All Articles Tagged "black sororities"
It’s no surprise that in the black community belonging to the Divine Nine, a historically black fraternity or sorority is big deal for some people. Hurt feelings, deflated pride much drama and in the worst cases even death has been associated with the process of being pledged into one of these organizations.
The latest case of women not making the cut comes from two college seniors at Howard University. Washington City Paper is reporting that Laurin Compton and Lauren Cofield have filed a lawsuit against Alpha Kappa Alpha saying they violated their human rights and Howard University for allowing the hazing to take place.
The women say the hazing began their freshman year when they were invited to “Ivy Day,” a ceremony for outgoing AKAs and prospective pledges or inductees, Howard’s AKA chapter’s pledging privileges have been taken away for past hazing violations.
They claim the hazing came in the form of the AKAs telling them they couldn’t pearls, the colors pink, green or any colors that could be blended to make pink or green. The inductees, who were called “Sweets” or, in some cases, “weak bitches,” were also told they couldn’t speak to non-AKA members.
Compton’s mother, who is a member of Alpha Kappa Alpha, wrote a letter complaining about the process. Cofield’s mother, also a member, addressed the hazing as well.
From there Compton and Cofield were ostracized by the sorority members being labeled “snitch-friendly” and “snitch-sympathists.”
In 2013, three years later, Compton and Cofield still haven’t been inducted. When they applied again, the Howard chapter told them that their cap for new members had been reached.
Cofield and Compton believe since they’re mothers are both AKAs, and they are subsequently legacy pledges, they should have been the first members offered induction into the sorority. They believe their human rights were violated because they were discriminated against because of their familial connection to the sorority. They are requesting that the court grant an injunction to place the current pledging process on hold.
Do you think these women and their mothers are taking things a little too far, or do they actually have a legit case?
Delta Sigma Theta Sorority, Inc. was founded on Howard University’s campus on January 13, 1913. The 22 women who founded this organization have gone on to become educators, lawmakers, entrepreneurs, community supporters and more. There are also many women who are members of Delta Sigma Theta that we may or may not know. The following are a small few of the women who were initiated during their college days.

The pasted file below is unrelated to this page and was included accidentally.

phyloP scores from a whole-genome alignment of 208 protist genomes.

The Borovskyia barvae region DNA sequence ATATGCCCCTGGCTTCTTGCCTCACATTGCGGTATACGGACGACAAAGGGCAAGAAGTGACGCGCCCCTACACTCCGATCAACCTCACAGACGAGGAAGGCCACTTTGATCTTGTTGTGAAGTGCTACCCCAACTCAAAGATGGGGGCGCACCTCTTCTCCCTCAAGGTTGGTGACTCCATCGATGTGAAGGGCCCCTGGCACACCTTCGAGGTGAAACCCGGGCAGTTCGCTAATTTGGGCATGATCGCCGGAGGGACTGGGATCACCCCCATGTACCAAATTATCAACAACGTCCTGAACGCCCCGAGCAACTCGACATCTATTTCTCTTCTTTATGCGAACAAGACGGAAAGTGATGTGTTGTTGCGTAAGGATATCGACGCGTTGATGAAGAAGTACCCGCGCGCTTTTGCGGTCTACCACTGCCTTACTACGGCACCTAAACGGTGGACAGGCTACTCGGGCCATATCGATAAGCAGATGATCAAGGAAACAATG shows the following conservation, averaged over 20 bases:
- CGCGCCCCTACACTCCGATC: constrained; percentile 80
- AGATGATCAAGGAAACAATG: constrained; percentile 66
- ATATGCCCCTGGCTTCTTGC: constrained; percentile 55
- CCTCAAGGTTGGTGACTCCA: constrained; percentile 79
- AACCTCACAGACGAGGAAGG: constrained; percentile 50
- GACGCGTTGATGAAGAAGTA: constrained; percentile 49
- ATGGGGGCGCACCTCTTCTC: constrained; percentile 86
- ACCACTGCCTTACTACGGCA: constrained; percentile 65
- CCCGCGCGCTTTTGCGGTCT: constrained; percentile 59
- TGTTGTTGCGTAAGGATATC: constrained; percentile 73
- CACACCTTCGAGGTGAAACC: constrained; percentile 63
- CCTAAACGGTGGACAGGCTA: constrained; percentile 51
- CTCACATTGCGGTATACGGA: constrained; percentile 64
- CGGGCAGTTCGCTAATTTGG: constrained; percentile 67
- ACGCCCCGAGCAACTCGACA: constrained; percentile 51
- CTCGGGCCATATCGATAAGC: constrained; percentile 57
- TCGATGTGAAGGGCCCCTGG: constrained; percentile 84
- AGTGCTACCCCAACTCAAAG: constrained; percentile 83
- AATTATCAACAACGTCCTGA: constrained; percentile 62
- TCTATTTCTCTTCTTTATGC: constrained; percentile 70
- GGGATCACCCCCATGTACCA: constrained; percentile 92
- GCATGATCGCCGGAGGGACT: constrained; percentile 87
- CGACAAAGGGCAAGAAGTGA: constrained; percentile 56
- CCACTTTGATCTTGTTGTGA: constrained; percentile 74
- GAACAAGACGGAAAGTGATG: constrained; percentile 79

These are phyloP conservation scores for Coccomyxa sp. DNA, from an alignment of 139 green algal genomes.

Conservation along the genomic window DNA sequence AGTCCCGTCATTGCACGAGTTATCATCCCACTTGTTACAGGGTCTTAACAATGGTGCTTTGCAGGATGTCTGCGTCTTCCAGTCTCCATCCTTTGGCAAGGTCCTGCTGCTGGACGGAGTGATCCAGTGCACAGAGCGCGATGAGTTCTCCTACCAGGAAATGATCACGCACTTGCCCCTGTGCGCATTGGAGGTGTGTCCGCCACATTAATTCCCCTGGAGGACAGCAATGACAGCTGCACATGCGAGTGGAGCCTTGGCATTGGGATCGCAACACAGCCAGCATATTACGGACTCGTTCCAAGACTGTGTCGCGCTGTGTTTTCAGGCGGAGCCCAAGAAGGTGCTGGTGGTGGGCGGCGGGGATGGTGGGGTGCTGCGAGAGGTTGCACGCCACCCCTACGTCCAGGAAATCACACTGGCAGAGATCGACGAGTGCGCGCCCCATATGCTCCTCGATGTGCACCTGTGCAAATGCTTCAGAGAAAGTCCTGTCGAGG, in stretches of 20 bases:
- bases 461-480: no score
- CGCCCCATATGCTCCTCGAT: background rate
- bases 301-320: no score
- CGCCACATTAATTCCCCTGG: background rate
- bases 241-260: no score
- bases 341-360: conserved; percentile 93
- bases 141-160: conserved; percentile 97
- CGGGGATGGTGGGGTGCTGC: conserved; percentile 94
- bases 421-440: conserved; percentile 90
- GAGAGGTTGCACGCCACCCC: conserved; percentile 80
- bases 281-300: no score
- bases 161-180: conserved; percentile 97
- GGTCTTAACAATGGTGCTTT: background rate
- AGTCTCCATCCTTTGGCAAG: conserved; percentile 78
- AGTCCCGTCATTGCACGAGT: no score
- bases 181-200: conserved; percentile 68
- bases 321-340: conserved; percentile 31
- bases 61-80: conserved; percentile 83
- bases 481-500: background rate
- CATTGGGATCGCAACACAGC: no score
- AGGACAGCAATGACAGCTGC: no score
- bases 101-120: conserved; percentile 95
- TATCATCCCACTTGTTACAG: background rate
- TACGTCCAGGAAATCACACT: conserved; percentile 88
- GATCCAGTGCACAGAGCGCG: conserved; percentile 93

Have you ever heard of MIAKA? That acronym stands for Men Interested in AKA. They are homosexual men who want the right to pledge and join the ranks of the sisters of Alpha Kappa Alpha. But apparently, there’s a problem with that idea…they’re men.
No matter how sensitive to women’s issues or in touch with their feminine side, MIAKA does not fit the key qualification that it takes to be a part of the non-profit, community centered, women’s service organization.
Read more at eurweb.com
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In this age of abbreviated attention spans, instant obsolescence, digital romance, and satellite telephones, there are still some things that deserve to be tucked away in a category of old favorites — things that have the patina of age that are as beloved now as they were years ago. These favorite “things” (social organizations, businesses, institutions, etc.) have persisted over the years because we turn to them again and again as they continue to satisfy us, renew us, or simply “take us back” to places we want to go. Here are a few of our oldest and favorite things:
E.E. Ward Moving & Storage Co.
In a sense, John T. Ward started his moving business in the 1840s—by transporting slaves, according to one writer. Four decades later, in 1881, with a team of horses, a wagon and two helpers, John and his son, William, officially established the Ward Transfer Line, a moving business in Columbus, OH. Eight years later, another Ward son, Edgar Earl, took control of the company, renaming it E.E. Ward Transfer and Storage Company. In 1921, the company finally stopped using horses and turned to motorized equipment.
The company is no longer under the control of the Ward family. In 2001, Eldon Ward, the last Ward family member to own the business, sold it to Brian Brooks and Otto Beatty III. The company, which employs up to 50 people at peak moving times of the year, provides moving and storage services for households and businesses, including international and corporate relocations. Today, the 130-year-old company is recognized by the U.S. Department of Commerce as one of the oldest black-owned business in the nation.